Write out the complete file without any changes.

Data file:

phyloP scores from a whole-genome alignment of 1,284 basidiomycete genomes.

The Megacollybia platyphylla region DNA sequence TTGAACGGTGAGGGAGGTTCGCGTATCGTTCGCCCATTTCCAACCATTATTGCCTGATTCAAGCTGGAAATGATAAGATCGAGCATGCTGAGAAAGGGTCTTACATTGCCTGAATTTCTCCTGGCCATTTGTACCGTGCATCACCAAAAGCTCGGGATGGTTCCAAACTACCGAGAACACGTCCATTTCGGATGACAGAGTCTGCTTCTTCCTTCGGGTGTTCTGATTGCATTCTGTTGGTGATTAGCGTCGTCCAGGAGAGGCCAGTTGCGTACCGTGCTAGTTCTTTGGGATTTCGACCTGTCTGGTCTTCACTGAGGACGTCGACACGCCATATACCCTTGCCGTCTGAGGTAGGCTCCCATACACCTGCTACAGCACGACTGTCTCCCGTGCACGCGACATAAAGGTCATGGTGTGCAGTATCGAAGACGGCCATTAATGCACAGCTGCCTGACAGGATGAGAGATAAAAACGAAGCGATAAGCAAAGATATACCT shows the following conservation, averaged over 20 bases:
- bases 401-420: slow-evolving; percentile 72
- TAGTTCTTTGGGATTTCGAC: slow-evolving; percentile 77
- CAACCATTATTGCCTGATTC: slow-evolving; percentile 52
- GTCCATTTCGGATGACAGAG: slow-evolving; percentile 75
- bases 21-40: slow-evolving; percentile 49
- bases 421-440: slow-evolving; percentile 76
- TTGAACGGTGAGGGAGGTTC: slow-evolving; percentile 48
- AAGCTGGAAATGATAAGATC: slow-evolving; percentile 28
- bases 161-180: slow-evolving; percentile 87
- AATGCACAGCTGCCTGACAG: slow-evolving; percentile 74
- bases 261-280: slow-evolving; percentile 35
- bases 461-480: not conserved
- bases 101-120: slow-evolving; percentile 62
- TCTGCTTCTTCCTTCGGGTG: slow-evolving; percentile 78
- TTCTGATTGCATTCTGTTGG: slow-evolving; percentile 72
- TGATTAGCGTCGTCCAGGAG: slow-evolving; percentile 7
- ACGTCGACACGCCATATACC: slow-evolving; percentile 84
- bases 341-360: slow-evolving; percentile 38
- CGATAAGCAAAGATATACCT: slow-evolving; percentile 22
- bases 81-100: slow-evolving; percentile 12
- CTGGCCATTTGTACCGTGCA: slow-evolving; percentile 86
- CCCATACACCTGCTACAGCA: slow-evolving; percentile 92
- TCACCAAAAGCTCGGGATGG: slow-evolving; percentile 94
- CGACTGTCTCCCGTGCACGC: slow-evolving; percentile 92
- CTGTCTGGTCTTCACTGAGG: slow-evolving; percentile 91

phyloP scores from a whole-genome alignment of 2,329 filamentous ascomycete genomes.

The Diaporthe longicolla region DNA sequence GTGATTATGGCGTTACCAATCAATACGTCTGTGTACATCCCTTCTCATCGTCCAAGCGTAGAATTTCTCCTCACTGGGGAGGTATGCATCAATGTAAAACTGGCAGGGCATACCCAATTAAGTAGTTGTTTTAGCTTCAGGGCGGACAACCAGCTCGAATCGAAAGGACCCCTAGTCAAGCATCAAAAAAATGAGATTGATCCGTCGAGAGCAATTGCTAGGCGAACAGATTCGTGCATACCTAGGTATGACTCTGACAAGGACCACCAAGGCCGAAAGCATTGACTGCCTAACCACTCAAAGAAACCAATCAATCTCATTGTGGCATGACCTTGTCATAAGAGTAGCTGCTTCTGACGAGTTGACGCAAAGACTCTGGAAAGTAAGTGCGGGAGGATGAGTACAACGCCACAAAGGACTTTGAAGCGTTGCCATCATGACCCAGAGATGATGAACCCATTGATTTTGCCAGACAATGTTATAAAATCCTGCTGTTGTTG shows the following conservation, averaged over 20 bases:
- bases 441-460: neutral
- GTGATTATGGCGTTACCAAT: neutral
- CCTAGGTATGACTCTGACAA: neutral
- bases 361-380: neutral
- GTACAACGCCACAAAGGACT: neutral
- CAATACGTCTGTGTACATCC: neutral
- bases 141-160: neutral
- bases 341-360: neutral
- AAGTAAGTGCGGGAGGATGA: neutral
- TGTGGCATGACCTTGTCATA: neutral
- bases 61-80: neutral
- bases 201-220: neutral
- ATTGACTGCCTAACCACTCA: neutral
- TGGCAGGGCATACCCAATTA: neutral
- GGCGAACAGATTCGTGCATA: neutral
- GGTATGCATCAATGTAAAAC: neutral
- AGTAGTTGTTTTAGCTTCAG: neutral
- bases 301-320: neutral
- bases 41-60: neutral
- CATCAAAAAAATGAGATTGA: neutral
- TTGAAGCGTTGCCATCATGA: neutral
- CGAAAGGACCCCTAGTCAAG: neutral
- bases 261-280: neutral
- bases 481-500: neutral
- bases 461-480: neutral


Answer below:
phyloP scores from a whole-genome alignment of 1,284 basidiomycete genomes.

The Megacollybia platyphylla region DNA sequence TTGAACGGTGAGGGAGGTTCGCGTATCGTTCGCCCATTTCCAACCATTATTGCCTGATTCAAGCTGGAAATGATAAGATCGAGCATGCTGAGAAAGGGTCTTACATTGCCTGAATTTCTCCTGGCCATTTGTACCGTGCATCACCAAAAGCTCGGGATGGTTCCAAACTACCGAGAACACGTCCATTTCGGATGACAGAGTCTGCTTCTTCCTTCGGGTGTTCTGATTGCATTCTGTTGGTGATTAGCGTCGTCCAGGAGAGGCCAGTTGCGTACCGTGCTAGTTCTTTGGGATTTCGACCTGTCTGGTCTTCACTGAGGACGTCGACACGCCATATACCCTTGCCGTCTGAGGTAGGCTCCCATACACCTGCTACAGCACGACTGTCTCCCGTGCACGCGACATAAAGGTCATGGTGTGCAGTATCGAAGACGGCCATTAATGCACAGCTGCCTGACAGGATGAGAGATAAAAACGAAGCGATAAGCAAAGATATACCT shows the following conservation, averaged over 20 bases:
- bases 401-420: slow-evolving; percentile 72
- TAGTTCTTTGGGATTTCGAC: slow-evolving; percentile 77
- CAACCATTATTGCCTGATTC: slow-evolving; percentile 52
- GTCCATTTCGGATGACAGAG: slow-evolving; percentile 75
- bases 21-40: slow-evolving; percentile 49
- bases 421-440: slow-evolving; percentile 76
- TTGAACGGTGAGGGAGGTTC: slow-evolving; percentile 48
- AAGCTGGAAATGATAAGATC: slow-evolving; percentile 28
- bases 161-180: slow-evolving; percentile 87
- AATGCACAGCTGCCTGACAG: slow-evolving; percentile 74
- bases 261-280: slow-evolving; percentile 35
- bases 461-480: not conserved
- bases 101-120: slow-evolving; percentile 62
- TCTGCTTCTTCCTTCGGGTG: slow-evolving; percentile 78
- TTCTGATTGCATTCTGTTGG: slow-evolving; percentile 72
- TGATTAGCGTCGTCCAGGAG: slow-evolving; percentile 7
- ACGTCGACACGCCATATACC: slow-evolving; percentile 84
- bases 341-360: slow-evolving; percentile 38
- CGATAAGCAAAGATATACCT: slow-evolving; percentile 22
- bases 81-100: slow-evolving; percentile 12
- CTGGCCATTTGTACCGTGCA: slow-evolving; percentile 86
- CCCATACACCTGCTACAGCA: slow-evolving; percentile 92
- TCACCAAAAGCTCGGGATGG: slow-evolving; percentile 94
- CGACTGTCTCCCGTGCACGC: slow-evolving; percentile 92
- CTGTCTGGTCTTCACTGAGG: slow-evolving; percentile 91

phyloP scores from a whole-genome alignment of 2,329 filamentous ascomycete genomes.

The Diaporthe longicolla region DNA sequence GTGATTATGGCGTTACCAATCAATACGTCTGTGTACATCCCTTCTCATCGTCCAAGCGTAGAATTTCTCCTCACTGGGGAGGTATGCATCAATGTAAAACTGGCAGGGCATACCCAATTAAGTAGTTGTTTTAGCTTCAGGGCGGACAACCAGCTCGAATCGAAAGGACCCCTAGTCAAGCATCAAAAAAATGAGATTGATCCGTCGAGAGCAATTGCTAGGCGAACAGATTCGTGCATACCTAGGTATGACTCTGACAAGGACCACCAAGGCCGAAAGCATTGACTGCCTAACCACTCAAAGAAACCAATCAATCTCATTGTGGCATGACCTTGTCATAAGAGTAGCTGCTTCTGACGAGTTGACGCAAAGACTCTGGAAAGTAAGTGCGGGAGGATGAGTACAACGCCACAAAGGACTTTGAAGCGTTGCCATCATGACCCAGAGATGATGAACCCATTGATTTTGCCAGACAATGTTATAAAATCCTGCTGTTGTTG shows the following conservation, averaged over 20 bases:
- bases 441-460: neutral
- GTGATTATGGCGTTACCAAT: neutral
- CCTAGGTATGACTCTGACAA: neutral
- bases 361-380: neutral
- GTACAACGCCACAAAGGACT: neutral
- CAATACGTCTGTGTACATCC: neutral
- bases 141-160: neutral
- bases 341-360: neutral
- AAGTAAGTGCGGGAGGATGA: neutral
- TGTGGCATGACCTTGTCATA: neutral
- bases 61-80: neutral
- bases 201-220: neutral
- ATTGACTGCCTAACCACTCA: neutral
- TGGCAGGGCATACCCAATTA: neutral
- GGCGAACAGATTCGTGCATA: neutral
- GGTATGCATCAATGTAAAAC: neutral
- AGTAGTTGTTTTAGCTTCAG: neutral
- bases 301-320: neutral
- bases 41-60: neutral
- CATCAAAAAAATGAGATTGA: neutral
- TTGAAGCGTTGCCATCATGA: neutral
- CGAAAGGACCCCTAGTCAAG: neutral
- bases 261-280: neutral
- bases 481-500: neutral
- bases 461-480: neutral